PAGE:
The leaves are turning on the vines on the other side of the tunnel, just their edges starting to bleed red as Autumn throws her cloak over us. I don't like the tunnel. It makes me claustrophobic as I try not to breathe, every time reminded of the fact that it is impossible for a person not to breathe for that long, without dying. I endure it, however, in order to leave the heaving city behind us. We are in the country, separated from the bright lights by the towering mountains.
As I've said, possibly ad nauseum, I love small towns. I grew up in first one – a place where the land was flat, the soil red, mielie fields abounded and the sky stretched all the way to space – and then another – where the earth was unstable, a patchwork of holes beneath the surface threatening to swallow houses at any moment. Both were places where, if you went into ‘town’ on an afternoon, you would run into at least two people you knew well enough to stop and chat for ten minutes. We borrowed sugar from the neighbours, rode our bikes everywhere, people knew your name.
The small town we went to is one of those that claims to be a little shoowow, you know the type - they have a 'Retreat' which does yoga and runs 'Silent Retreats'. They claim to be on ley lines and talk of spiritual energies and such. I probably don't have to point it out that, while I love a good hippy, I do snigger a little at those that are a little overboard with the shoowow stuff.
Anyway, it's a lovely little peaceful town, surrounded by mountains. The air is clear, they have donkeys, and we needed a night of starshine and peaceful sleep, which we got. We arrived early, visited the donkeys and stroked their noses, scratched behind their ears and bequeathed them carrots. They seemed pleased by the whole thing.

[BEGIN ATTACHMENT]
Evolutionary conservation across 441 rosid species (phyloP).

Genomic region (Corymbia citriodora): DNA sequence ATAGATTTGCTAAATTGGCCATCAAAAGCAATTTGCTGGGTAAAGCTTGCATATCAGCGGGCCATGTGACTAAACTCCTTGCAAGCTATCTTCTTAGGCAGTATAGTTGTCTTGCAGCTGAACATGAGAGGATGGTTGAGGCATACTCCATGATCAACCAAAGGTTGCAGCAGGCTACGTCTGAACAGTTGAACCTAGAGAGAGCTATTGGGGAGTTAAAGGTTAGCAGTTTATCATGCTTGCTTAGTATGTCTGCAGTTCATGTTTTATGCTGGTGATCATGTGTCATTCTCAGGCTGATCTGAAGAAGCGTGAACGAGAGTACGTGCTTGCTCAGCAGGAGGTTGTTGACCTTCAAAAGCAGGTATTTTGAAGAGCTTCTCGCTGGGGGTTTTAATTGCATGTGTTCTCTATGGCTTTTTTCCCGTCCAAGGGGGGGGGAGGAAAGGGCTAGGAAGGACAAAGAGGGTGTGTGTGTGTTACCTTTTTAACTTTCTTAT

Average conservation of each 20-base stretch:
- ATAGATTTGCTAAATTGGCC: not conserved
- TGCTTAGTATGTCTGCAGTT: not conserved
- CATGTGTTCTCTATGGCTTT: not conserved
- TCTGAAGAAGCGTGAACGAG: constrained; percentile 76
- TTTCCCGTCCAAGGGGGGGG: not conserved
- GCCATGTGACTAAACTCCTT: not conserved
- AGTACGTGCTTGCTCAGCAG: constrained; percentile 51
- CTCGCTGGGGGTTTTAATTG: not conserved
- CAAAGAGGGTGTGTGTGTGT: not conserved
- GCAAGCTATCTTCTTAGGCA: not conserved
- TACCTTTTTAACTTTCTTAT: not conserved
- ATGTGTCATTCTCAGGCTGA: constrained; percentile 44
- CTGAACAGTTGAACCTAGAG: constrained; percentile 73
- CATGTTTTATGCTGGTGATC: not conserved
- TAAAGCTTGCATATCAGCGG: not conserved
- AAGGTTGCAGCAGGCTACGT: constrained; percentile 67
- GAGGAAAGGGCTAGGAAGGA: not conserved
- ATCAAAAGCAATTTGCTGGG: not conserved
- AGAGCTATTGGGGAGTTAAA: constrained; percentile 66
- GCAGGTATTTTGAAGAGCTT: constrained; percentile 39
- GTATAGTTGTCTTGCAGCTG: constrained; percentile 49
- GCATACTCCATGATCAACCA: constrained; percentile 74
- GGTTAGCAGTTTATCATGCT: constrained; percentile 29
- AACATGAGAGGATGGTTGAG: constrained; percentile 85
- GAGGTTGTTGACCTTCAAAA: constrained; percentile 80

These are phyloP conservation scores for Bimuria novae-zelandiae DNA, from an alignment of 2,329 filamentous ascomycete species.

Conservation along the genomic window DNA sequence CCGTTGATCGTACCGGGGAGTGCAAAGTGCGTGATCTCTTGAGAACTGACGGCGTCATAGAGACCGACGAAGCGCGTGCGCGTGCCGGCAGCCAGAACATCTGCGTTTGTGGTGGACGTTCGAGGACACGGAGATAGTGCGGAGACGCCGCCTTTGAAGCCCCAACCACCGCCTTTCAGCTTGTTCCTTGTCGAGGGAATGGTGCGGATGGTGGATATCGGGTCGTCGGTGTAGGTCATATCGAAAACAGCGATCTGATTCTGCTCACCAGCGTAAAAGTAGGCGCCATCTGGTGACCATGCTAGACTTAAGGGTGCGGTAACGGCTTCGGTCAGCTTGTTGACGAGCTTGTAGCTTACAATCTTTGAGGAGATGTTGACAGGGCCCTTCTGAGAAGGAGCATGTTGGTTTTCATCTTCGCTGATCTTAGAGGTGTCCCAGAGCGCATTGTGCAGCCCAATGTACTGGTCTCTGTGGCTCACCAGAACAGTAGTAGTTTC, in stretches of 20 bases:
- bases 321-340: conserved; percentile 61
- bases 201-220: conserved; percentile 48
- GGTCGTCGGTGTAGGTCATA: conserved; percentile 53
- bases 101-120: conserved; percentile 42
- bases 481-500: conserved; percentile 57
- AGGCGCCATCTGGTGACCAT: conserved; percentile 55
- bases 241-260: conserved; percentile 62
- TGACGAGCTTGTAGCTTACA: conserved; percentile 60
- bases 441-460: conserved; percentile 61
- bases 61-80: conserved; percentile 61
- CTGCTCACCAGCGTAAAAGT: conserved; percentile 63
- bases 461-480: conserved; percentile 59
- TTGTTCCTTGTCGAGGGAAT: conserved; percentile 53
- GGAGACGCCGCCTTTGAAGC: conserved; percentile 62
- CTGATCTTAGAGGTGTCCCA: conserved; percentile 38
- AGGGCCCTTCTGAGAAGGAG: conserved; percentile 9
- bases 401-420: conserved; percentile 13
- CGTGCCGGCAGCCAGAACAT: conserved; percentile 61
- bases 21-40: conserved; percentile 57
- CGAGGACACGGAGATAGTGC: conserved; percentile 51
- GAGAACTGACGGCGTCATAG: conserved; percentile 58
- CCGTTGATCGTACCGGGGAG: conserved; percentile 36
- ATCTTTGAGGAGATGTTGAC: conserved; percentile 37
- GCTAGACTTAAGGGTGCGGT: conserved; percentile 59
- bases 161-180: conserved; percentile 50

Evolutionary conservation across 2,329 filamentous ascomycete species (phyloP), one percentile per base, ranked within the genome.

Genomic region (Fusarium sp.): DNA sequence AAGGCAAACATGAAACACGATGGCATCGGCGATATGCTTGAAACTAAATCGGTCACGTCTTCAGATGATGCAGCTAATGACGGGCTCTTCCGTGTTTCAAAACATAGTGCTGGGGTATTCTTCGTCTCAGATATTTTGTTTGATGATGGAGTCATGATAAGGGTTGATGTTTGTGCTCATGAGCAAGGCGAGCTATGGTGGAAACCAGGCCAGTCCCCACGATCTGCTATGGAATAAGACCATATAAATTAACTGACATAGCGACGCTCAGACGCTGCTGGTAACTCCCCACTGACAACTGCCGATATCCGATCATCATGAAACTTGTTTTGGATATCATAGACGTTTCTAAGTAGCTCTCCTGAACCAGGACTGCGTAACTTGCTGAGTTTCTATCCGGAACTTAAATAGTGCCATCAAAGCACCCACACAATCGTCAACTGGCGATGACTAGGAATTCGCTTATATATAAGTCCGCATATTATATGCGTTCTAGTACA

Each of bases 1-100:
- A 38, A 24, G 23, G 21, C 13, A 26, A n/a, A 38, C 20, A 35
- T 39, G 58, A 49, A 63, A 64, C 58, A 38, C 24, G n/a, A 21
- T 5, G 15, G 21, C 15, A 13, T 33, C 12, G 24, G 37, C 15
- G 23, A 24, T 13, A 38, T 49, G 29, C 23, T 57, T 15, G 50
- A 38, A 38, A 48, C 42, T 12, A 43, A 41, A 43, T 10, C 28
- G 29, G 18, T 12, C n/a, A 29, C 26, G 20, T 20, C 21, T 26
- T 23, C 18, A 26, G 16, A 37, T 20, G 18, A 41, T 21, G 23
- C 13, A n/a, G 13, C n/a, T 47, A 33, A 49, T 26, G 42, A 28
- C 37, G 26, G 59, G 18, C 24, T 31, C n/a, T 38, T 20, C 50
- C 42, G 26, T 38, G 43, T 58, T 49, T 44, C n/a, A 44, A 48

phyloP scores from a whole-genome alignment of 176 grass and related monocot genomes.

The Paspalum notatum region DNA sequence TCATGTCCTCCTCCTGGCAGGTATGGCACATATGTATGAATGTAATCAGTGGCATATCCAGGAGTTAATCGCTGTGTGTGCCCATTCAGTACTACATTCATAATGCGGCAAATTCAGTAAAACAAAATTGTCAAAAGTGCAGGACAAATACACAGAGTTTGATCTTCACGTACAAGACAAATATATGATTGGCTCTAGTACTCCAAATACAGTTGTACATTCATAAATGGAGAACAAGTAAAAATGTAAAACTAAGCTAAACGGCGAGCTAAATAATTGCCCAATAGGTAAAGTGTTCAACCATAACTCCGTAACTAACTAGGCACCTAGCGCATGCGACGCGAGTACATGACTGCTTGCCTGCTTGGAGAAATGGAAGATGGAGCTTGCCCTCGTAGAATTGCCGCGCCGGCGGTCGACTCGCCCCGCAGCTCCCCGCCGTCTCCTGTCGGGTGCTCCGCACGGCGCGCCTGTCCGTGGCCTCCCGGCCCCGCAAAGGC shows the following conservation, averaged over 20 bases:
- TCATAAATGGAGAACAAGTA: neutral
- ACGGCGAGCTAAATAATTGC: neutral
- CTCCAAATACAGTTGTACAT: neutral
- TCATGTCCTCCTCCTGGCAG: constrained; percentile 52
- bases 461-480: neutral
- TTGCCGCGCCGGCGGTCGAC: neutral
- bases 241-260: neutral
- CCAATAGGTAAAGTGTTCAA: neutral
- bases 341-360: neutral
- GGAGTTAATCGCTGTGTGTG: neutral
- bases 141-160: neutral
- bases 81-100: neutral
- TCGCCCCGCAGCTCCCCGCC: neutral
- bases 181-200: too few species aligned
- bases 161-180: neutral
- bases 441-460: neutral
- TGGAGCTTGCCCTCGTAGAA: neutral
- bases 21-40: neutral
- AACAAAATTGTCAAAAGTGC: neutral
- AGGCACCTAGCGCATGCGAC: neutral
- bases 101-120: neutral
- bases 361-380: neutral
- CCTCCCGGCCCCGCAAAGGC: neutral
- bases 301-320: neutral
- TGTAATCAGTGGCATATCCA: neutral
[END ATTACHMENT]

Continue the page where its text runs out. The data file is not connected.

After donkey-stroking we ambled into the village to eat some lunch, a very delicious meat and cheese platter accompanied by a crisp glass of white wine from the valley. We'd decided to braai in the evening, our house being blessed with a fabulous verandah on which to watch the sun set and braai some meat, as good South Africans should on a Saturday. Asking the deli lady about where to buy meat, she showed us her 'deli sausage' and pronounced that there was "nowhere else in town that sells meat. Other than the Chinese Supermarket." The last statement was accompanied by a disturbing sniff of contempt.
So off we traipsed, to investigate ourselves why this should be. It's a supermarket, in the first half of town which we discovered, on our journey, to be the 'coloured area', owned by a Chinese couple, with very little English, but smiley and welcoming. The shelves were filled with necessities and smelt like a proper, farm shop - furniture polish, maize meal - a comforting, childhood smell. Above the meat freezers hung a disturbing array of sexy lingerie. I guess maybe there's a market for it in Small Town South Africa.
Ahead of us in the queue were a patently poor family, buying milk, bread, some fruit, with a toddler who was wailing because he'd picked up a chocolate and his mother had whipped it away instantly and put it back. They paid, and as they were walking out, the shopkeeper reached beneath the till and pulled out a handful of sweets, handing them to the snivelling child, turning his tears into smiles.
I wished I had the gall to go back up the road to the sniffy deli lady and tell her this sweet story (ahem) and encourage the occasional amble over the invisible line dividing the town, but I didn't. Instead we marvelled at this country we live in, still so full of prejudices and segregation, but never stopping trying to make it better. I suppose it all takes time.
World Penguin Day
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